My friend Leslie was kind enough to mail me a giant box full of Russian candy back in December, and I’ve since been slowly tasting my way through everything. Candy blogging, at least the way I do it, is a Sisyphean task, only I get to eat lots of sweets instead of pushing a boulder around. I know, I know. My life is so hard. Here’s the first of my long overdue, many-part series on Russian candies.
First up, a series of what Leslie calls “the heart and soul of Russian candy, with its fake chocolate glaze and weirdly-folded, artistic wrappers. There are several other varieties… Bizarrely, all of them come from different candy factories all over Russia. The wrappers are always the same color… and the artwork is always similar. Apparently, there’s no trademarking going on.”
Red October’s Mishka Kosolapy/Pigeon-toed Mikey
The affectionate name for bear cub. A dark “chocolate” covered crisp innards topped and bottomed with a stale wafer. I don’t know if they’re usually stale, as they’d been sitting around for a long time before I got to tasting them. The innards were made of a sugary, slightly chocolatey solidified paste of some sort that gave it a sweet finish.
The same dark “chocolate” shell around a crumbly filling composed of chocolate and hazelnut (I think; it could have been pistachio) bits. Also a sweet finish.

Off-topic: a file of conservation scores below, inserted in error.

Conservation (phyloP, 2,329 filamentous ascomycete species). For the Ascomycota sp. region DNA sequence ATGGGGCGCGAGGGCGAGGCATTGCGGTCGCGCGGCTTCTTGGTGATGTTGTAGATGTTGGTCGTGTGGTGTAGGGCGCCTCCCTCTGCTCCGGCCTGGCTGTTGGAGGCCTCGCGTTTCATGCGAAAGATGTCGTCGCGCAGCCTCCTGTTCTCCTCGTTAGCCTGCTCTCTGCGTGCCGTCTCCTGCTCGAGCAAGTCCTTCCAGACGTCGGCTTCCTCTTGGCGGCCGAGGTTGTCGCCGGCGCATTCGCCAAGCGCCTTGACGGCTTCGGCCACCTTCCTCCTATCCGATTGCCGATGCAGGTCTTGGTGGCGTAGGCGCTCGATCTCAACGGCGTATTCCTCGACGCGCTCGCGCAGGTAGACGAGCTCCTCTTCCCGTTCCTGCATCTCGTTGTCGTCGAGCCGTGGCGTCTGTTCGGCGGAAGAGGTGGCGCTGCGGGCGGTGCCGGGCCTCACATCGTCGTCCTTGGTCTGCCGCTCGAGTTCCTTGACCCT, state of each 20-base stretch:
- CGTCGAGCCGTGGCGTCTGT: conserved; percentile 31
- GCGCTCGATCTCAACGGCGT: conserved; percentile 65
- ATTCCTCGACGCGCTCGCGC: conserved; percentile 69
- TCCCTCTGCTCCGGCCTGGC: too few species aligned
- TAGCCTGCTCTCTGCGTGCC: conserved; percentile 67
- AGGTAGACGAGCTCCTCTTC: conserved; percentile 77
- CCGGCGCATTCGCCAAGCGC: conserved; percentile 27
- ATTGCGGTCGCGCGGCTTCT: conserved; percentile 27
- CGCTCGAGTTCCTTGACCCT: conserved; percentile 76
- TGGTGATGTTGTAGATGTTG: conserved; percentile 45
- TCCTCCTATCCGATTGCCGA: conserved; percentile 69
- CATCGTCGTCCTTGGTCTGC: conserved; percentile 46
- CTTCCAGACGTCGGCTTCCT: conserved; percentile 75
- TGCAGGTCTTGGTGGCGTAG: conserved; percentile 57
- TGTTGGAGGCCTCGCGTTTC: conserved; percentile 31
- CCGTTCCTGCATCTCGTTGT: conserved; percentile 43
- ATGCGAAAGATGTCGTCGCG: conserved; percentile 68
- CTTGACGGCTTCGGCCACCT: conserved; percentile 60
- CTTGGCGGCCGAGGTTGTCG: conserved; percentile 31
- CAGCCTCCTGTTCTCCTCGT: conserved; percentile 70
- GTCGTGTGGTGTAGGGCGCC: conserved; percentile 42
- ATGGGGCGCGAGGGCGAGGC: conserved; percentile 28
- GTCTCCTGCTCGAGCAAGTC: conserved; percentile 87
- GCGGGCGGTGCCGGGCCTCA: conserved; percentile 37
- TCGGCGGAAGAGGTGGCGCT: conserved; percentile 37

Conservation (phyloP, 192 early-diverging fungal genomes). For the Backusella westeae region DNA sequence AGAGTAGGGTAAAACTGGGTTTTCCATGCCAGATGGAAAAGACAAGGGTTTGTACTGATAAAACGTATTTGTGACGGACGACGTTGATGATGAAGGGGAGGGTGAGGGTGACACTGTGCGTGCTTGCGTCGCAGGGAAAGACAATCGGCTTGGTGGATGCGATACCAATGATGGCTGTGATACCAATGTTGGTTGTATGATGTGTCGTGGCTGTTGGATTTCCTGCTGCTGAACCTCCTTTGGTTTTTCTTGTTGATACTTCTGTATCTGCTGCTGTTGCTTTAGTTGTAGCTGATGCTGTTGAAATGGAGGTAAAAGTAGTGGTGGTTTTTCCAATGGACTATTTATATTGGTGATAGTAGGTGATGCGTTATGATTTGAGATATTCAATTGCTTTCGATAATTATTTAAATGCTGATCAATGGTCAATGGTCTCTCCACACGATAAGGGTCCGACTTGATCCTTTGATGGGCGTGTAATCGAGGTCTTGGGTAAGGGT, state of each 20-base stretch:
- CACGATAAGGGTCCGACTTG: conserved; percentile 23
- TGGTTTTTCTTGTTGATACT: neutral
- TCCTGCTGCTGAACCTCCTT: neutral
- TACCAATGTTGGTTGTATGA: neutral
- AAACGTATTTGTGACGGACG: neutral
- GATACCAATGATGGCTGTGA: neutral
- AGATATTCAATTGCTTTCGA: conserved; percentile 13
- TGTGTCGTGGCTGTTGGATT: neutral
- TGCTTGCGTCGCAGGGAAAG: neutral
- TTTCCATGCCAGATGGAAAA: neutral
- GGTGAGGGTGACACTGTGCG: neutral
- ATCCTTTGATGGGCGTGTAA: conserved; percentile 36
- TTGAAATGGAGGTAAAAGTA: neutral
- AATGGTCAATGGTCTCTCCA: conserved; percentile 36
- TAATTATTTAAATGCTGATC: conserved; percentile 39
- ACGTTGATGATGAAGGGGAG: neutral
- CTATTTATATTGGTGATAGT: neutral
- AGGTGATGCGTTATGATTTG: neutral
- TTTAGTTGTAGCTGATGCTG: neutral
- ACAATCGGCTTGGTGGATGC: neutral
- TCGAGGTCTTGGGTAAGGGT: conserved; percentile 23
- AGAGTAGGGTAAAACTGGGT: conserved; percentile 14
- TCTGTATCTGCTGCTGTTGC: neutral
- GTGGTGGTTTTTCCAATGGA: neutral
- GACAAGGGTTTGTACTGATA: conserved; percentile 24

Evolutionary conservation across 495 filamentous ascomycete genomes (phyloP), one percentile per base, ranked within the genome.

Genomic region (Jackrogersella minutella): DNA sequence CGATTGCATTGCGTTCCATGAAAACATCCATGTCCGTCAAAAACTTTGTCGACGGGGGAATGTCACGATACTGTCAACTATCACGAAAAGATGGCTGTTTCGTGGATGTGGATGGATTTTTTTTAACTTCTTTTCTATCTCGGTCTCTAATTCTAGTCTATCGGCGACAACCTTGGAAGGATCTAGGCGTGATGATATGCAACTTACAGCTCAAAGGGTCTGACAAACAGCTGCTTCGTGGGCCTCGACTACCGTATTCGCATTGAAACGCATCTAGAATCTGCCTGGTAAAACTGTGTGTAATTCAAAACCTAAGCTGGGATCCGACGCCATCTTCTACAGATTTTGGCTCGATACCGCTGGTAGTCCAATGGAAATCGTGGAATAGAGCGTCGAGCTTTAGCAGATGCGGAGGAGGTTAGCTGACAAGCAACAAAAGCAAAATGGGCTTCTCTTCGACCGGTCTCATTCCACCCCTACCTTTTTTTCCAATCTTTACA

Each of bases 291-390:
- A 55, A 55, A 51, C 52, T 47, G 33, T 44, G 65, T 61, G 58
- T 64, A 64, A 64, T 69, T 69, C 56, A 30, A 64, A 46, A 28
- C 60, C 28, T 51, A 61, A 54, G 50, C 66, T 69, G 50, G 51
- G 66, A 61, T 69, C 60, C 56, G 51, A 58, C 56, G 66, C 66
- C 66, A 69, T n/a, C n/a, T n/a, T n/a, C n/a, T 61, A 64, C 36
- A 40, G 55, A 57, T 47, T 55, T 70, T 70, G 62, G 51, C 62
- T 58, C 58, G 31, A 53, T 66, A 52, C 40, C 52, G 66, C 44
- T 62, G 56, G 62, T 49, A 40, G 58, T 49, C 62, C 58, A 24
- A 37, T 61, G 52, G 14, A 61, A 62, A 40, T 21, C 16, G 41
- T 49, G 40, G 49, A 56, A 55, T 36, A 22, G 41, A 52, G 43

Mikey in the North
The same dark “chocolate” shell and paste of Pigeon-toed Mikey. In this version, the wafers completely box in the filling, so the overall candy is both thicker (in
The same dark “chocolate” shell and paste of Pigeon-toed Mikey. In this version, the wafers completely box in the filling, so the overall candy is both thicker (in crunch) and airier (in texture).
Overall, I ate one of each all at once, which was a bad idea. They’re super sweet, and the fillings don’t exactly melt away, so I felt ill afterward. An O, but on the high side because they get bonus points for novelty.
Excuse me a second as I try not to drool into my keyboard just reliving what it was like eating this stuff. It’s like peanut brittle but made with sunflower seeds. Lots and lots of sunflower seeds jammed in very little brittle made the thick bars hard to crunch through, but I still powered right through half the package. I wish it came in thin slabs like peanut brittle, if only to slow down my consumption of it. Simple, delicious, and ZOMG! worthy. I wish I had more and miss it so…
Nestle Nesquick Bar
Leslie calls this “a ubiquitous European candy bar marketed towards children.” It’s a sweet milk chocolate coating over a top layer of white, crunchy… something and sweet chocolate nougat. The mysterious top layer tastes like a wafer but doesn’t have the mouthfeel of one, while the nougat layer is like a more dense 3 Musketeers filling. It’s a little sweet for my taste, so I give it an OM.
This is part 1 of a 4 part series on Russian candy. Other posts here:
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